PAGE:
• Create the project plan supported by using the appropriate planning tools. Before beginning, you must create a detailed plan. Get detailed cost estimates and setup milestones to monitor progress. Tasks must be arranged in the proper order and the dependencies (a task that must be finished before another task is done) noted. In doing this, it is impossible to organize a project properly without the use of planning tools. There are dozens of possible tools, but there are some that are commonly used. One is the Gantt chart, a type of bar chart that illustrates a project schedule. For better control, the more sophisticated tools often used is the Critical Path Method (CPM) and Program Evaluation and Review Technique (PERT); these enable you to apply additional resources to relieve bottle necks that delay the whole project.

• Prepare for contingencies. Plan for problems that may be encountered. Build on some slack into your time schedule in order to mitigate the inevitable delays that will result from unforeseen events. Besides the extra time needed, you must also have some allowance in the budget for emergencies that will need additional expenditures.

• Submit timely and well written Project Status Reports. Study how to make project status reports for your superiors. Find out if there is already a prescribed format or precedent before coming up with your own. Reports should be as short as possible without missing important details. Avoid using jargon that may not be understandable to all those who may read your reports. Report if progress is on schedule and being done within the budget. Also, keep copies of your report for future reference.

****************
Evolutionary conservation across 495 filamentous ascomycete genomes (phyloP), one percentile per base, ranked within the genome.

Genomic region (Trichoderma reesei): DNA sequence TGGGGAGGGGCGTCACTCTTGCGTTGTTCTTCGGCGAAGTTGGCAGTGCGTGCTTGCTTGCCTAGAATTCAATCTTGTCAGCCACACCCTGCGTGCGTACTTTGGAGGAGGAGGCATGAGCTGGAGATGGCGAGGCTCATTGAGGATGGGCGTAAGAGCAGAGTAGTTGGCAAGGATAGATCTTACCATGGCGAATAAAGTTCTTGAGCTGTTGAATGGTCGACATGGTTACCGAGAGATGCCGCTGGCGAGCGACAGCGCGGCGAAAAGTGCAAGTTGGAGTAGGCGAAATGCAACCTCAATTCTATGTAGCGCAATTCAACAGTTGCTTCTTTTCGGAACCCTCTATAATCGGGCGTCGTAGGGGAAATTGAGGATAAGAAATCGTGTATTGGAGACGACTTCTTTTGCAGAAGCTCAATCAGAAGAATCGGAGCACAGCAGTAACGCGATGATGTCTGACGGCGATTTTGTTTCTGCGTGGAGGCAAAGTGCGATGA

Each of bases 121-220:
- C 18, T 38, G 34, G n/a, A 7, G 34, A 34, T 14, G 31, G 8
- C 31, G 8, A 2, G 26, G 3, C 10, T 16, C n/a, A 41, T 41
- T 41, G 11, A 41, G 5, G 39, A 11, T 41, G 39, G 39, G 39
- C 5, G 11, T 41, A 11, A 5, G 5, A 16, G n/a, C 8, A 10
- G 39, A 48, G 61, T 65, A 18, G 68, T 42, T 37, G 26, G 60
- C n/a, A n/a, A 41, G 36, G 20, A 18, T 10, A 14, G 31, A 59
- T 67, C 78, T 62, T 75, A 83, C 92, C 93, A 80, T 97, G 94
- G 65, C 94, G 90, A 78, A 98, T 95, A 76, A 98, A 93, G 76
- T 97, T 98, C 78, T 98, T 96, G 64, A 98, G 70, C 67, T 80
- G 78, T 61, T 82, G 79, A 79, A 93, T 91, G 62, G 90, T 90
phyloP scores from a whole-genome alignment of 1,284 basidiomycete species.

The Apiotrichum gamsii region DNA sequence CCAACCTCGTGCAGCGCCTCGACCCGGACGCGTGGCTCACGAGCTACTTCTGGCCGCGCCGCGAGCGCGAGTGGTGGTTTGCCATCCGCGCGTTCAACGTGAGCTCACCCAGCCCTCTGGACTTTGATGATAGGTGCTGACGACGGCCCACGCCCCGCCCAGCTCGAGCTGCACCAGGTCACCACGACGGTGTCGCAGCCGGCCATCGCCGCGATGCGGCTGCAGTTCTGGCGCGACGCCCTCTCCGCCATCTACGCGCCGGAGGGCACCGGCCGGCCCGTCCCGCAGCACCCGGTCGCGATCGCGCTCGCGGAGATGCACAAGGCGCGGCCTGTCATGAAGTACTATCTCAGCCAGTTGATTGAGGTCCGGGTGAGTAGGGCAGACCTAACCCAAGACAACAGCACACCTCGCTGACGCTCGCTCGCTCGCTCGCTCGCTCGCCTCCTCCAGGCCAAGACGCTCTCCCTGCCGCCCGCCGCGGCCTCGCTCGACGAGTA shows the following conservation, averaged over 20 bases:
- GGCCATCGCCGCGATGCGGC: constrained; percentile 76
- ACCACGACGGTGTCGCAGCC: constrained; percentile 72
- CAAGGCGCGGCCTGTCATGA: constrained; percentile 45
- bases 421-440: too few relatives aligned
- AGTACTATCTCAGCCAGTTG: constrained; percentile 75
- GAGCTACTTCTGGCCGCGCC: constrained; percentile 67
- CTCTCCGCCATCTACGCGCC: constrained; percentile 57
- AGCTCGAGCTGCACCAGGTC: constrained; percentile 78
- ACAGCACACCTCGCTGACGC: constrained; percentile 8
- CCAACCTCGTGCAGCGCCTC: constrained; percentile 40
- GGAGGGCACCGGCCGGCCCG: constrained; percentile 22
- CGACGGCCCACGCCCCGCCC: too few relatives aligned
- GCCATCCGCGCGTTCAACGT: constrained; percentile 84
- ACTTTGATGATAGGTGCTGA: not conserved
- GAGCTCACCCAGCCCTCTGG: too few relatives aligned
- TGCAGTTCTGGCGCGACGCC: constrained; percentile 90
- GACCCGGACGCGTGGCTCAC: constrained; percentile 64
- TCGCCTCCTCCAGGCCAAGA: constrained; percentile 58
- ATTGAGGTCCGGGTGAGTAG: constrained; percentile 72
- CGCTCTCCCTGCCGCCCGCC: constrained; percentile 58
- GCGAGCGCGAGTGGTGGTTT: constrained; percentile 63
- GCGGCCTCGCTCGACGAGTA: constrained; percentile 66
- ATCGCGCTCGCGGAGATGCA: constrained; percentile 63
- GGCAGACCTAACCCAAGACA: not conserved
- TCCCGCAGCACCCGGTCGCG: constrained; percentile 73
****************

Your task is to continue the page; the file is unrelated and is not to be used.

Effective project management is extremely important and you must try to learn as much as possible to avoid costly mistakes.

To learn more about this important function you may call (2) 727-5628/8860 or e-mail businesscoachphil@gmail.com for details.

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Business Coach: Applying the Broken Windows Effect

Small Things Can Make a Big Difference

(Originally published on Wednesday, July 10, 2011; reprints previous original material published in this section)

By Ruben Anlacan Jr.

We often hear that it takes money to make money. This actually means that it takes big money to make big money! Only when we have unlimited resources do we think it possible to achieve great things; but very few companies or individuals are actually that way. Because of a lack of funds, you may feel helpless to make a significant change.

If you are a manager or an entrepreneur on a shoe string budget and want to hatch a project that would make a big difference, what should you do? Fortunately there are things that accomplish results far beyond the proportion to their cost. One such strategy is an idea I recently discovered that could be applied to this problem: the “broken windows effect.”

Essentially what the “broken windows effect” says is that tolerating minor violations set the stage for committing graver offences. The example cited the case of broken windows caused by vandalism in run-down crime-prone neighborhoods being a precedent to worse crimes. What’s interesting about this idea is that in many studies, it was shown that tamping out the minor violations (like the broken windows) also decreased the major problems.